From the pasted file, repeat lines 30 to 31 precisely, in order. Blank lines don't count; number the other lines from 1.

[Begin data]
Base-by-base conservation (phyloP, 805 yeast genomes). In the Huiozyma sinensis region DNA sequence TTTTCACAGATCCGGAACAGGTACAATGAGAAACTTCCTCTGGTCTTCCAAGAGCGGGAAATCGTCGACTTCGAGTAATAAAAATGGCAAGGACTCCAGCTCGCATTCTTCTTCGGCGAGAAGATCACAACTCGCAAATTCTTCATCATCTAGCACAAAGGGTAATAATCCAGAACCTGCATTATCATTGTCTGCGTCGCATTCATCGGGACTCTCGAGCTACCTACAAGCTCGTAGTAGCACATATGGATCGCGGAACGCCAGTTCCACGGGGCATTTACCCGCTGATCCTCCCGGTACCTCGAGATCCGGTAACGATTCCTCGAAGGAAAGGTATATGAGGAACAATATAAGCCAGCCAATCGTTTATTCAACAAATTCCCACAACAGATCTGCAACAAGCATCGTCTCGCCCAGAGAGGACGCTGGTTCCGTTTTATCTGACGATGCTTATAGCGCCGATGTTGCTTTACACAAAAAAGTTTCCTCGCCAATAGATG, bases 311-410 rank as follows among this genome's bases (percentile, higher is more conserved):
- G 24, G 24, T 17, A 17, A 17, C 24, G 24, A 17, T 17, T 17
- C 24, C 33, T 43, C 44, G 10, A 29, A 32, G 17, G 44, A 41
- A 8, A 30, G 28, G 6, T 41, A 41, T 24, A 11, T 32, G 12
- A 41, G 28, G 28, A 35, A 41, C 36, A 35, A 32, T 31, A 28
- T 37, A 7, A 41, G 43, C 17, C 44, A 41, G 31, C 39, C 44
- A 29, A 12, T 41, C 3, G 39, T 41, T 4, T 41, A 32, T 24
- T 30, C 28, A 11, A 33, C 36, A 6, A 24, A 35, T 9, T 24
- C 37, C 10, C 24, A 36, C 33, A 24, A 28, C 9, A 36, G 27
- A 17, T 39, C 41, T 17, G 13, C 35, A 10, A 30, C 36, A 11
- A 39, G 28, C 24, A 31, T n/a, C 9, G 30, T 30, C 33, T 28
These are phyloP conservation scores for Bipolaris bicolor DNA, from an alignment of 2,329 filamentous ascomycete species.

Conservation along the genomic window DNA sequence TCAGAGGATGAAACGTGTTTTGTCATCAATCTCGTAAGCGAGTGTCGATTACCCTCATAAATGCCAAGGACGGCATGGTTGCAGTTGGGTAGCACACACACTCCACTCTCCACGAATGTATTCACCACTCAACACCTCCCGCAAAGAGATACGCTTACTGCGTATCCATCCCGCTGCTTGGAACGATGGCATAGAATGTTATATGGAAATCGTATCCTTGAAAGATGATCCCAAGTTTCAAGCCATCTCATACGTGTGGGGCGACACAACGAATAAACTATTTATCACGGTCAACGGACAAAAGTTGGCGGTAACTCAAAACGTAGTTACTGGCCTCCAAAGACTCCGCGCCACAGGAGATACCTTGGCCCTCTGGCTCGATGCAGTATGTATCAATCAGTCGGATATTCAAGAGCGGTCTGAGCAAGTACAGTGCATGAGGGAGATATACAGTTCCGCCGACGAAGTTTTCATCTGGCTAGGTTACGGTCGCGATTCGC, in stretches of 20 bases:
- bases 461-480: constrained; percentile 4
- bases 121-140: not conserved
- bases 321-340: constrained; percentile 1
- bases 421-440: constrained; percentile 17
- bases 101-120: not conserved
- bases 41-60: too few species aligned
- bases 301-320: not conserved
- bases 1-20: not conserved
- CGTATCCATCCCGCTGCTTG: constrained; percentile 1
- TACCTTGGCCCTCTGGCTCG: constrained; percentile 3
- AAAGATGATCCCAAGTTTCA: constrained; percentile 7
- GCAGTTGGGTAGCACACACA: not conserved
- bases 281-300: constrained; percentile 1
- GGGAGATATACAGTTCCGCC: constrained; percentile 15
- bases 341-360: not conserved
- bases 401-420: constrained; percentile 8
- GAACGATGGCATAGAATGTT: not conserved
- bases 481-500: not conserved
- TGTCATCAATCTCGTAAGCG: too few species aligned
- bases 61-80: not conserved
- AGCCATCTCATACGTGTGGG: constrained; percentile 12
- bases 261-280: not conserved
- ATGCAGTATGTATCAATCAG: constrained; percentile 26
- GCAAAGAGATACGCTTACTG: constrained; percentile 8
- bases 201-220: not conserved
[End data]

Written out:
- GAACGATGGCATAGAATGTT: not conserved
- bases 481-500: not conserved